Henry Kissinger once said that he had never visited Australia because he had never been on his way to Antarctica! Or so it is said – I can’t find the statement on Google. Apocryphal or not, the rest of the world does tend to think of Australia as utterly remote and isolated from the world.
In Australia too, the idea of ‘the tyranny of distance’ is pervasive – there’s something about sitting for 24 hours or more in an economy seat that tends to reinforce this perspective. Yet our sense of isolation is coloured by the fact that most of us live in the southeast quadrant of the continent – the last 5 to 6 hours of that gruelling economy flight is spent flying across Australia.
In North of Capricorn (2003), Henry Reynolds argued persuasively that if you go north, the situation is very different. North of the Tropic of Capricorn, in an arc stretching roughly between Rockhampton and Broome, there has always been another Australia, one that is multi-racial, with Aboriginal, Islander, Asian and European threads intertwining in fascinating ways, where white settlers were in a minority, though a politically powerful one. That arc passes through Torres Strait, where Australia’s border with the rest of the world almost touches the New Guinea coastline (thanks to some highly inequitable colonial map making).
Torres Strait was always an important, if dangerous, maritime route between the Pacific and the Indian Ocean. It is named after Luis Vaez de Torres, the first European to sail through the region in the early 16th century, but who knows how many other sailors passed this way in earlier times? It was certainly a crossroads well before Lieutenant James Cook raised a flag on Possession Island in 1770.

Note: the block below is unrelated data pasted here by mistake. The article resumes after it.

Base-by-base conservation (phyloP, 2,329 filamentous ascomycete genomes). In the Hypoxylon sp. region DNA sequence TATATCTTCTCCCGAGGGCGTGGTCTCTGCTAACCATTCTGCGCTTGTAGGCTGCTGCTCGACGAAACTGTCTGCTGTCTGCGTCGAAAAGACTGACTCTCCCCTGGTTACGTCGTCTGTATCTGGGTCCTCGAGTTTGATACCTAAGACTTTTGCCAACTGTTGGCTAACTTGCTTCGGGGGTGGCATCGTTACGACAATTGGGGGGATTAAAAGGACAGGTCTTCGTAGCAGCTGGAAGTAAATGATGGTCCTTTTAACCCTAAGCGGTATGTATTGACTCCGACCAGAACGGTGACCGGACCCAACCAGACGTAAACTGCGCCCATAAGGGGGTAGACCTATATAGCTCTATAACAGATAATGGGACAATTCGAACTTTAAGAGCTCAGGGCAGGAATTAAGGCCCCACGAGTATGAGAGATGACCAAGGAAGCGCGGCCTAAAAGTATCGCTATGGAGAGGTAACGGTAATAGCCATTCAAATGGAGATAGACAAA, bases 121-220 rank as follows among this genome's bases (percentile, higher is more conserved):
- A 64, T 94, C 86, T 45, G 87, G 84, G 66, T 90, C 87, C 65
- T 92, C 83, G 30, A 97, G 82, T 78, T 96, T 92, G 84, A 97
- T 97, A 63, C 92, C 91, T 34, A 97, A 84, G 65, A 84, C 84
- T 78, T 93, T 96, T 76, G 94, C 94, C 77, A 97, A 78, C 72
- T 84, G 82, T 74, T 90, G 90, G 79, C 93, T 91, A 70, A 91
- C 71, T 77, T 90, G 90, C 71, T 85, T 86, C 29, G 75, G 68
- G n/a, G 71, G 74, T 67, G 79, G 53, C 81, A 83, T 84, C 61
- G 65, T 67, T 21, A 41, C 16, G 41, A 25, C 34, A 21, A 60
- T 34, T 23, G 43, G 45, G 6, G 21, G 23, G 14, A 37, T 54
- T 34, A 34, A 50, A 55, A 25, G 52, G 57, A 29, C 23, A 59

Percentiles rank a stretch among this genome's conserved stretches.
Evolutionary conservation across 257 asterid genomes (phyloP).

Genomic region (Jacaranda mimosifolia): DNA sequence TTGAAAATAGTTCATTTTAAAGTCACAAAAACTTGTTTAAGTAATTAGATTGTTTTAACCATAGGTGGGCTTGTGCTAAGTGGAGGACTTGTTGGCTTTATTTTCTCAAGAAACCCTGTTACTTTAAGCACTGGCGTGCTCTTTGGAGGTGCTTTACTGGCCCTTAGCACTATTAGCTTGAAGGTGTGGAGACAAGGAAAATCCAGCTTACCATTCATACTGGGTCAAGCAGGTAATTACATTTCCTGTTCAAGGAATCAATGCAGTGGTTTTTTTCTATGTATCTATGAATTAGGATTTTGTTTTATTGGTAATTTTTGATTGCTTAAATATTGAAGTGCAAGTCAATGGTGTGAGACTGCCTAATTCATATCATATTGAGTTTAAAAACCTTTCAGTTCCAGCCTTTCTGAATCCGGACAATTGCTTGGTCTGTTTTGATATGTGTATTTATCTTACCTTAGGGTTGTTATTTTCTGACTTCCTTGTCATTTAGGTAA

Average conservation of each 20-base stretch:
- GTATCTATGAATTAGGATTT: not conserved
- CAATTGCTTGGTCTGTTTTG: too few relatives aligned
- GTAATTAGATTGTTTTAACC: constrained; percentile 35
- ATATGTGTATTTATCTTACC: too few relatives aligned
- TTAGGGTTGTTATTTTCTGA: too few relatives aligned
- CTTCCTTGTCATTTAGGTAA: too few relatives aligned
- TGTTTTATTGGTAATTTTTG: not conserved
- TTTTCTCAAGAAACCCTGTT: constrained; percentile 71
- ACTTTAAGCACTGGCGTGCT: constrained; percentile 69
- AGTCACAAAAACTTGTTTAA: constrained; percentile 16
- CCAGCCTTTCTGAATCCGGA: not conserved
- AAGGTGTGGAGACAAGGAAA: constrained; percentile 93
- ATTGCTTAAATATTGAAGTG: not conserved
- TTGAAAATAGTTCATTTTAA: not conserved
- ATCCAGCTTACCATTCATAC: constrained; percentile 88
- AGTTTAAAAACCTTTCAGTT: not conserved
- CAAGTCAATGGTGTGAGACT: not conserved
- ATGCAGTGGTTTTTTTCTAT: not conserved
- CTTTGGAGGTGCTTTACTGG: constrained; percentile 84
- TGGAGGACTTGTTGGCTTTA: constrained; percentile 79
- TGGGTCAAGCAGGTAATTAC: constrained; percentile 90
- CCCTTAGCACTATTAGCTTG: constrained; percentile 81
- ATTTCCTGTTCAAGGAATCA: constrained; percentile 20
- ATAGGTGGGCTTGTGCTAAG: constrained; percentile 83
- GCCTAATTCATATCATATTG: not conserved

For a new perspective I can really recommend a wonderful memoir that illustrates Reynolds’ thesis well: Ina’s Story: The Memoir of a Torres Strait Islander Woman (2012).
I suspect the book was poorly distributed when it came out, and that’s a pity, because it’s a terrific read. It was published with support from the Torres Strait Regional Authority, and is available here.
Ina Mills was born in 1927, and grew up on Naghir Island in Torres Strait. In addition to her Torres Strait Islander heritage, her family included a great grandmother who was an Aboriginal woman of the Kaurereg people (the original owners of Possession Island, aka Bedanug), a grandfather from Samoa, and an Indonesian husband from Timor. She now also has a white daughter-in-law, Catherine Titasey, who has compiled this book based on Ina’s recollections, jotted down, tape recorded, and gradually transformed into a coherent narrative.
The result is an oral history that preserves the rhythms and flavour of Ina’s English, and introduces us to a vocabulary of Islander and Kriol words. Here’s a taste. In 1933 the Catholic priest visited Naghir to persuade her father to send the children to school:
He spoke a language I didn’t know, English. We spoke Broken English on Naghir and I could only make out a few words of Father’s language here and there like “lugger” and “Thursday Island”….
I no sabe nothing about time except dry season and wet season, time for plant garden, time for pick the maniyotha, cassava, and kumala, sweet potato. There was canoe time in the naygay, doldrums, when the people from Daru come down for trade pandanus mats. Also there was neap-tide time, spring-tide time, time for get up in the morning, time to come home for kai kai, eat.’ [p.15]